6. People LOVED anything Lemongrass or May Chang. The next two soaps that sold out completely were both one or the other blends. I like the scent personally, but didn't think it would be that overwhelming to others. Another mistake I won't make.

7. Accept credit/debit cards. I use PayPal PayHere. It was so convenient and I highly recommend it. I used my iPad and it seemed very "professional" to shoppers. If you already have a PayPal account (I don't know if it has to be business verified. Mine is.), the swiper is free, and the fee is a flat 2.57%, no transaction fee!

8. Here's the sucky part. Yes, sucky. Not a whole lot of interest in the body butter category. I sold over 300 soaps, a few salves, a few herbal folk charms, quite a few lip balms, a couple of gift baskets...and 5 body butters. People like pump bottles of lotion...but since I am preservative free, I don't make any body products utilizing water...so lotion (except lotion bars) is out. With the heat and humidity in FL, I think body butters may be too heavy to most people.
But here's the worst part...one of my balms and some of my body butters were beginning to melt in the 81 degree weather! ARGH! I freaked out for a minute, composed myself, and simply removed them from the shelf and put fresh ones out of the cooler (no ice) back on the shelves. Now that I'm home in the A/C, they are resolidified, but a little deflated. I was bummed. This is why I don't do outdoor shows unless the weather is cooler, as in under 80 degrees. Also, some of my labels on my jars were getting all wonky from the humidity. I was not pleased. I really don't want to resort to "plastic-ish" labels, but if I plan to continue body butters and the like, I may have to (my soap cigar bands were fine).
Oh, and no one wanted shaving soaps, except for 3 people. Really? I think people are to used to shaving foams in a can. Convenience wins, I guess.
I only had 1 request for liquid soap, by the way. No one asked for shampoo bars. Now, this could be that they didn't ask because they didn't see any out on the table.

9. Not one person asked me if my Palm Oil was sustainable. It is (supposedly). I had a few Vegans ask if my products were Vegan friendly - I said yes with the exception of a few soaps with honey and/or beeswax. They said they didn't care, that "honey" didn't count as an animal product. :Kitten Love:
I'm no Vegan, but I was under the assumption that for most Vegans, honey is out (as is Goat's Milk, right?). I'm just sticking with full disclosure. They can decide for themselves. No one asked where my EOs were from, or whether my Rosewood was part of the deterioration of any forest, or if I ran a child slavery soap operation. Maybe folks here (at this show) aren't that enviromentally conscious? Who knows.

10. People love samples. When I told them they were free, I thought they would hug me. That sent little heart bubbles all the way to my little heathen heart. :twisted:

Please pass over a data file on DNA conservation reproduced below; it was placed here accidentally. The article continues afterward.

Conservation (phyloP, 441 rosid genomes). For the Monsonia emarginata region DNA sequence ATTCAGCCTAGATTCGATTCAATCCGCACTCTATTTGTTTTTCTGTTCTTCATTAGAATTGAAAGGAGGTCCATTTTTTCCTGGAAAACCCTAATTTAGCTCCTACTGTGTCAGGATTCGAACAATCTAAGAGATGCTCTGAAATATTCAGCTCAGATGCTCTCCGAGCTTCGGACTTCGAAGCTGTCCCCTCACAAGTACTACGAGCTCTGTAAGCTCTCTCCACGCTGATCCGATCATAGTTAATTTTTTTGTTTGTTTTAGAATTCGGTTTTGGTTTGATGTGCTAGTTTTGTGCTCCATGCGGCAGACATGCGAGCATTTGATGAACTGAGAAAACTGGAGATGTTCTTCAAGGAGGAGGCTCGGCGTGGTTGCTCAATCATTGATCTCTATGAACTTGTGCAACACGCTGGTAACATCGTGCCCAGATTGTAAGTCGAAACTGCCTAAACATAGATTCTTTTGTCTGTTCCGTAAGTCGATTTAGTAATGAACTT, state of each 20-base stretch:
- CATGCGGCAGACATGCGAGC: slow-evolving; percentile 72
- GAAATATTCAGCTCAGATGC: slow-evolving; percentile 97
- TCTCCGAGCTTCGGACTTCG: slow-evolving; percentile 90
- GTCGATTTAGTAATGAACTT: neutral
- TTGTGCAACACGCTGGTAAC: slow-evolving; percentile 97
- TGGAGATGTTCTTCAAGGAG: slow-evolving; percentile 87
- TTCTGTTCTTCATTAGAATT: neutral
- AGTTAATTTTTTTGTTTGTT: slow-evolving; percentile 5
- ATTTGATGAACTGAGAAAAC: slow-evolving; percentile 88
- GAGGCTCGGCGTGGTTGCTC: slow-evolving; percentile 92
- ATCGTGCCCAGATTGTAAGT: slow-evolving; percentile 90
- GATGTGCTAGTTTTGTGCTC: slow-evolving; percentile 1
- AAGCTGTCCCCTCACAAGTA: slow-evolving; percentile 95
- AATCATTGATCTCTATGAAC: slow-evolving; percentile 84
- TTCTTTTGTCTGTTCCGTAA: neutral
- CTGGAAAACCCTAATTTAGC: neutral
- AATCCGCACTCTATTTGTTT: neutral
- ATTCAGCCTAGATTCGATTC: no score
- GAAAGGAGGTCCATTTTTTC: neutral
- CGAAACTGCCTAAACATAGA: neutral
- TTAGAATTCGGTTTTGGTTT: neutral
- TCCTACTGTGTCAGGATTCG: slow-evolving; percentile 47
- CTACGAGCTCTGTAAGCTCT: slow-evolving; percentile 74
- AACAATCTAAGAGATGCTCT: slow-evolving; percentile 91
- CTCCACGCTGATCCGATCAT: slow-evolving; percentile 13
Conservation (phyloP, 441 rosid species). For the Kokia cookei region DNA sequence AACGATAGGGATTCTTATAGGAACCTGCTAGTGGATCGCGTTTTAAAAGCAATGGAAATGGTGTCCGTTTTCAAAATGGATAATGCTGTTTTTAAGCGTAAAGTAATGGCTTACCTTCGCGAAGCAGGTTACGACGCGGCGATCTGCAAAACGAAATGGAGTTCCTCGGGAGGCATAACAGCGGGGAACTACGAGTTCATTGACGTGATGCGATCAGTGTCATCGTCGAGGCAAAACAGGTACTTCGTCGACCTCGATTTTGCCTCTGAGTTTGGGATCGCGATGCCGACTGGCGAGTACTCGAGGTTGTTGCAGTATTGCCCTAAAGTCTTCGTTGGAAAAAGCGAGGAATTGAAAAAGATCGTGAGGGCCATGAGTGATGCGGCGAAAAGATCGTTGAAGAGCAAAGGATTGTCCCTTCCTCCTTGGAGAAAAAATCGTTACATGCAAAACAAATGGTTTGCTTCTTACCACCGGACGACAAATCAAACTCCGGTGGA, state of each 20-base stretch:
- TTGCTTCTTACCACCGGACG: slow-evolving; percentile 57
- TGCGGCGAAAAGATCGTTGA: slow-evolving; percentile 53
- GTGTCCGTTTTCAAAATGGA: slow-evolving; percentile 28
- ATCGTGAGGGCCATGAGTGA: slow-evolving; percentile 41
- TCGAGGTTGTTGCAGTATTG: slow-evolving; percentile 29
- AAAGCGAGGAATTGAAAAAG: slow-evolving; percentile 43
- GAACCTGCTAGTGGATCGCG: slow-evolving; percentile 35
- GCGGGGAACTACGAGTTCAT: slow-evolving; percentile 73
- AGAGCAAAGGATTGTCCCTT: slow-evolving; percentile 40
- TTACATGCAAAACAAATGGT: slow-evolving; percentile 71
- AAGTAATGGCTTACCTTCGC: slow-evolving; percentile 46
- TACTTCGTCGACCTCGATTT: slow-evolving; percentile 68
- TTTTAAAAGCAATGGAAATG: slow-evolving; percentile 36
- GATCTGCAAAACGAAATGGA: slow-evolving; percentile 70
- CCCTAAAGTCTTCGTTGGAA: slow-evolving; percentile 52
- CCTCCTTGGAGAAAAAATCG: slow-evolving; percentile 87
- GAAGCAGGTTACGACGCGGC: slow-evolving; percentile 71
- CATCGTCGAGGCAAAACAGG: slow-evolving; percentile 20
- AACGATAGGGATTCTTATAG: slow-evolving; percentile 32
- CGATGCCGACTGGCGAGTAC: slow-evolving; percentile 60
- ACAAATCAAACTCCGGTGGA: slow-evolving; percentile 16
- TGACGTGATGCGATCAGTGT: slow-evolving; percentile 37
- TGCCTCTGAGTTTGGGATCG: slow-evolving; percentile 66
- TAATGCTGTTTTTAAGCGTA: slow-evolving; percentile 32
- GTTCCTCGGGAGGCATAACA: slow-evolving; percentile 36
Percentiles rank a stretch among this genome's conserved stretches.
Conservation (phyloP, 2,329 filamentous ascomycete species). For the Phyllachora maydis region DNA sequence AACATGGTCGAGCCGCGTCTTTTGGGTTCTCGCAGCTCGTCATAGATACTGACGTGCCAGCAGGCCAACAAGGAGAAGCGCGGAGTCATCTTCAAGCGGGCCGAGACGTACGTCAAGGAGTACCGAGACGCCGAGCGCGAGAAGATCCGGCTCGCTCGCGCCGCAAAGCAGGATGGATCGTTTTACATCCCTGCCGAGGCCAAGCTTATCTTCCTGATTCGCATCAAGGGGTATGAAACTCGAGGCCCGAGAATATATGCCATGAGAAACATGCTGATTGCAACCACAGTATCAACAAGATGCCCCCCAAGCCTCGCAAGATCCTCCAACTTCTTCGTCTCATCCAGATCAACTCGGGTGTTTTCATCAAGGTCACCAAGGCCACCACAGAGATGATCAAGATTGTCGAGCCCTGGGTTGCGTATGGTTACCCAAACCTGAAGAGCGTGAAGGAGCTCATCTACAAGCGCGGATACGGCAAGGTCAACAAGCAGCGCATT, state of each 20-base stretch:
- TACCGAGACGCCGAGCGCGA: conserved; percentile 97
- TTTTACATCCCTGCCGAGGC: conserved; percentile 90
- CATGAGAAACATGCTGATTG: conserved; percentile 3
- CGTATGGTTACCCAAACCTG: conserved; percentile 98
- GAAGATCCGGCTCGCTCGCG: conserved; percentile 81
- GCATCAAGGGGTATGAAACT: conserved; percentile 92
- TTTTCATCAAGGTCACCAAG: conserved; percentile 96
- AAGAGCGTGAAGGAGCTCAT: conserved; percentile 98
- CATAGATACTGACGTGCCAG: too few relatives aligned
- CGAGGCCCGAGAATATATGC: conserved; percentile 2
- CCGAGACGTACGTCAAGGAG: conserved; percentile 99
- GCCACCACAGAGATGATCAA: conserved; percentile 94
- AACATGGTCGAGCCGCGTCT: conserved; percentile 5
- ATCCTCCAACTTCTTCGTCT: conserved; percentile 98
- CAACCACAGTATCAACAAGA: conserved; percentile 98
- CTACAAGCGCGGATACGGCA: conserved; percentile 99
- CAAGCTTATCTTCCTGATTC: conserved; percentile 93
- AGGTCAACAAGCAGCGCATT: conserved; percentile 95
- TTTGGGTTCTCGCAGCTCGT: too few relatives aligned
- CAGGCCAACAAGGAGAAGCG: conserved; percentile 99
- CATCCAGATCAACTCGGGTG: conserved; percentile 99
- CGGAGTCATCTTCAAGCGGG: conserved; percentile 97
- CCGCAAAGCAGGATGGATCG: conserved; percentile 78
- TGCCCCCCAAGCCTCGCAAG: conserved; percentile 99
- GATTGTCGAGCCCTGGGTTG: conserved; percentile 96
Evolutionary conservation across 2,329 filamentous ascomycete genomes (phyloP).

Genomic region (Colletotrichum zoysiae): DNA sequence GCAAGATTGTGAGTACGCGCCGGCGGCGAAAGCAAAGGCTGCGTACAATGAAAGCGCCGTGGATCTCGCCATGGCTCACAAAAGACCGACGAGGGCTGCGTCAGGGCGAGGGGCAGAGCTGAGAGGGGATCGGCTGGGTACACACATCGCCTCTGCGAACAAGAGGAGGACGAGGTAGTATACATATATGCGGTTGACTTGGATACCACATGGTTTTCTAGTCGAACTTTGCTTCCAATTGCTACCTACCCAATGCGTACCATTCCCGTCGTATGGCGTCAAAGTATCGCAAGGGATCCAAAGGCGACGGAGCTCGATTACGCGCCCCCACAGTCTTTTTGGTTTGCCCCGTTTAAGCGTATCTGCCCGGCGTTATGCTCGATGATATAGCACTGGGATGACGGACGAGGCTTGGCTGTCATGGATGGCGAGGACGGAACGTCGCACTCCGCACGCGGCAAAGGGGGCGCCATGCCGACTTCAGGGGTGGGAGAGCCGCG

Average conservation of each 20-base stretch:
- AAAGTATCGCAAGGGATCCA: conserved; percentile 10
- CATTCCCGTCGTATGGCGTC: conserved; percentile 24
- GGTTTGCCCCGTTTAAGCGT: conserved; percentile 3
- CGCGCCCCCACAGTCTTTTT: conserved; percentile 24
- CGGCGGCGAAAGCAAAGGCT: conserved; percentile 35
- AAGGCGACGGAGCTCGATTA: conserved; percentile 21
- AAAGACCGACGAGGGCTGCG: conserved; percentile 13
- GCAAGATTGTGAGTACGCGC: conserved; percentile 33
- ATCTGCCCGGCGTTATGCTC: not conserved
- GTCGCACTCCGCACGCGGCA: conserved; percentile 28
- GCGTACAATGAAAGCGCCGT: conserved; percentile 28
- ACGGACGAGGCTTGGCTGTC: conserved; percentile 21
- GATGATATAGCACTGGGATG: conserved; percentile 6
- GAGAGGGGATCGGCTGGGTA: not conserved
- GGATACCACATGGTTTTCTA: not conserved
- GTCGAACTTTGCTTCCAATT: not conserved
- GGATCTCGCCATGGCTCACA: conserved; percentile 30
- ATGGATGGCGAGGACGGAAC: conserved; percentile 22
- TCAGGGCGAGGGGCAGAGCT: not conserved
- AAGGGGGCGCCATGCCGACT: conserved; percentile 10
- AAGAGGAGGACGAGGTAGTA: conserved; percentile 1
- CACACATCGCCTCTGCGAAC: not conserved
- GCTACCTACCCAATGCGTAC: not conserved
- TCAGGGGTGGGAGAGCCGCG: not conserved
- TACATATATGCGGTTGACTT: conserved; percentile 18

And so my fellow soapers, I conclude this diatribe with a humble bow and bid you "Adieu!"

:D :wave:
 

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Shawnee, congratulations on your success. I am in awe of your display. You have the coolest ideas for how to market. I would have been all over it. Are you going to try to do any Ren Faires? I should think you'd sell like gangbusters if you could, but it would be a massive amount of work.

Lemongrass is my biggest seller, too. I like it myself, but it's funny how some soaps I just love don't move at all, while my lemongrass is flying off the shelf. I agree with you that the first thing people do is sniff, and I can tell you when I did a craft fair at my school, people picked up the soap, smelled, and picked based on that virtue alone.

I would like to do a small farmer's market or something like that, too, but I'm certainly not ready for something like you did. Thanks for sharing all your tips and pictures.
 
Congrats! Love your display.

I'm primarily a hobbyist but when people find out I make soap or if I'm giving it as a gift, they really do love lemongrass and lavender. I get asked about them the most, I think. Mint/eucalyptus blends are popular too.
 
danahuff said:
Lemongrass is my biggest seller, too. I like it myself, but it's funny how some soaps I just love don't move at all, while my lemongrass is flying off the shelf.
Isn't it funny how that happens? I say the same thing all the time. I can appreciate an earthy or herbal EO scent, but for someone used to synthetic fragrances like Pearberry or Lovespell or Angel-something-or-other, they may find them "weird".
judymoody said:
Mint/eucalyptus blends are popular too.
Yep, I would say after Lavender and Patchouli, the next most requested was Mint or Tea Tree!
 
Shawnee that is a gorgeous display and congrats on an amazing market!

I shall slap your wrist on pricing, but since we're not in competition it's just a light tap :lol:
 
Wow.....you certainly know how to put together an awesome display...no wonder you sold so much.....very pleasing to the eye, and that is what a lot of people go for :clap: Wish I could come up with a display that is half as good :-D
 
Lindy said:
I shall slap your wrist on pricing, but since we're not in competition it's just a light tap
I know...I probably need a slight tap on my head instead of my wrist! Maybe a "hard tap" would work better
My pricing online is $6 a bar, which I think is still a great deal for a 6.5 oz soap. I always struggle with pricing...not because I don't understand the concept of the pricing breakdown, but because I want to make my prices something that most folks can afford, and not just a "luxury" purchase. I don't want to be the "WalMart of Soap" or the "Harrods of Soap" :lol: I know my product is only going to appeal to a somewhat smaller group of people because of my style/EO & herb only...it's may not appeal to the masses, and I'm okay with that. I just want it to be accessible to those they do want it.